The rule of law

Call it their unfaltering faith, ignorance or sheer naivety, a group of people seeking leniency on behalf of those convicted in the Gyelpozhing land allotment case is a manifestation of how we fail to understand the rule of law. In fact, this reflects our perception, attitude, and understanding of how the law operates in the country.

This is not the first time though that a particular interest group has pulled off such a show. After a bruising lost in 2008 elections, a multitude of People Democratic Party (PDP) supporters even petitioned the King to give up democracy and restore monarchy. Of course, we must give them the benefit of doubt that this move was triggered by their genuine concern for the greater good of the country. Or perhaps, the shock of the loss.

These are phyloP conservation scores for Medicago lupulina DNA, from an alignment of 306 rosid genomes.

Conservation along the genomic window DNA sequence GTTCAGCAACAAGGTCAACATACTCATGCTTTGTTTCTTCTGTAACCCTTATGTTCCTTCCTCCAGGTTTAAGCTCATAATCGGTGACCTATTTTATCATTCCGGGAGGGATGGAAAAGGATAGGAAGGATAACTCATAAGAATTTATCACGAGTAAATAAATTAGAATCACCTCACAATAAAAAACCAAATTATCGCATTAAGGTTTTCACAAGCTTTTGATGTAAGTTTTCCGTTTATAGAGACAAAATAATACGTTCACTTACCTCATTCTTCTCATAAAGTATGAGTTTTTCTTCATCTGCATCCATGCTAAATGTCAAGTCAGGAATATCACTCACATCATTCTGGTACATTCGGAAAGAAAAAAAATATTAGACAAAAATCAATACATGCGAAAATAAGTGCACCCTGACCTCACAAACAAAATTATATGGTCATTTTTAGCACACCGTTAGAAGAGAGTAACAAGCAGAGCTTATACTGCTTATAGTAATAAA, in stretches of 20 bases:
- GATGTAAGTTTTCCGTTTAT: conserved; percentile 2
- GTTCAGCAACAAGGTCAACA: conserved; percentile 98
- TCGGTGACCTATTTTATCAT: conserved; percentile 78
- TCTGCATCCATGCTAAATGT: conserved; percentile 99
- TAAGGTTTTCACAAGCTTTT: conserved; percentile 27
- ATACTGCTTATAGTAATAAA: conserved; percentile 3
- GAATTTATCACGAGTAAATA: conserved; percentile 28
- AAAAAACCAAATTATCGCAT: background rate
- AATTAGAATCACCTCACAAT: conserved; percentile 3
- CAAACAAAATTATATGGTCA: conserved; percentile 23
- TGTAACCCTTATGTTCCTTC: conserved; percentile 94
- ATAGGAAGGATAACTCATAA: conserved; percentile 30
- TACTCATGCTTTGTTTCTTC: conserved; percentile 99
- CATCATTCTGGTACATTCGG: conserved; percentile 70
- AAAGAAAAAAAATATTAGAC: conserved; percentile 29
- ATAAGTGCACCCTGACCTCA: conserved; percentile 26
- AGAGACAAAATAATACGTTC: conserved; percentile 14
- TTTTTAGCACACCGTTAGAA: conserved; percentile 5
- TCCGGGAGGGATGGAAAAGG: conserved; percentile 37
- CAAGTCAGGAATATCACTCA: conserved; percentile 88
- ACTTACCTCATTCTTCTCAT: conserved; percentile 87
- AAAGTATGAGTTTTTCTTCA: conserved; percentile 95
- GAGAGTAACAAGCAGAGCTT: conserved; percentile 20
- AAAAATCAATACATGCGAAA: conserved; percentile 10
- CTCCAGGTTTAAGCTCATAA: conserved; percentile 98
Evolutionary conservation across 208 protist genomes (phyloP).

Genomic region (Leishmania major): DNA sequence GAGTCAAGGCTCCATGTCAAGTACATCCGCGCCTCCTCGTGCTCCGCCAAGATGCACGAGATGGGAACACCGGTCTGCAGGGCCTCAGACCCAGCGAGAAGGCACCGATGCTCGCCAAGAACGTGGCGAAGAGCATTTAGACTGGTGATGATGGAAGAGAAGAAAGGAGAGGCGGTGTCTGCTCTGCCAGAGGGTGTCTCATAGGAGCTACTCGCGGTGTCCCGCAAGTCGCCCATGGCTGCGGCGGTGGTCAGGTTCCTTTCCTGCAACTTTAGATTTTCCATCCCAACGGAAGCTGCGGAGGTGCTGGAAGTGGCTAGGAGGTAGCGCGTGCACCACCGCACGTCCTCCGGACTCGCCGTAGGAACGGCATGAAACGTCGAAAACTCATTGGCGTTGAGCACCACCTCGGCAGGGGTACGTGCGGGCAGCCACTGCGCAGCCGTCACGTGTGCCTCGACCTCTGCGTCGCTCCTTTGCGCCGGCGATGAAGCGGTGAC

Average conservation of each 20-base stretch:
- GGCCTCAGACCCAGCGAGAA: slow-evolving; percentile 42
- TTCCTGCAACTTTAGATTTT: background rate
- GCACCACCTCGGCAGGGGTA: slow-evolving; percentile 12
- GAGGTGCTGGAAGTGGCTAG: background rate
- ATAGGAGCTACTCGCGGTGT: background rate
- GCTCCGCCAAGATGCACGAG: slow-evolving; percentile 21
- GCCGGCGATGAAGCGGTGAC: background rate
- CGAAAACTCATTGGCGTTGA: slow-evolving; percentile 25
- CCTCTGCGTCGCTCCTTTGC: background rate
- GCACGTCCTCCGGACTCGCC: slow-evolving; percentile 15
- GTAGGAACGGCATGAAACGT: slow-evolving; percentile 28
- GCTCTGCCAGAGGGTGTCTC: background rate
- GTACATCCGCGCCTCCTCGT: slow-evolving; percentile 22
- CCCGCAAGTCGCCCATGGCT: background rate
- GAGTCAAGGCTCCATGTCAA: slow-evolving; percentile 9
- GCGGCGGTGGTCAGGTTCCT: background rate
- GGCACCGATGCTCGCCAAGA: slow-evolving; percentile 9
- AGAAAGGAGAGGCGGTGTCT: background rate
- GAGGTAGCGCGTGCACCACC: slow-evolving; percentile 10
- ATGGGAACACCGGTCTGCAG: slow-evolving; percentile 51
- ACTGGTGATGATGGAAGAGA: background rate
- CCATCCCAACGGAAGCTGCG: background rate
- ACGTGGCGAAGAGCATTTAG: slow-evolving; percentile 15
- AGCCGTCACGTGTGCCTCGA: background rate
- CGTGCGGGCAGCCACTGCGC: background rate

However, as far as the right to do so is concerned, every individual can afford to exhaust all possible means to seek justice for themselves and for others. No questioning about that fundamental right. The problem arises when we tend to overlook the significance of the rule of law, and make concerted efforts to sidestep it.Rule-Of-Law

In the Gyelpozhing case, after a month-long trial, the Mongar court gave its verdict. As is the course of law, the accused had 10 days to appeal to the High Court, which a few of them have already done.

That’s the rule of law. Courts pass judgments and those not happy with it can always appeal to an appellate court. This is how it works. This is how the legal procedures are crafted and put to practice.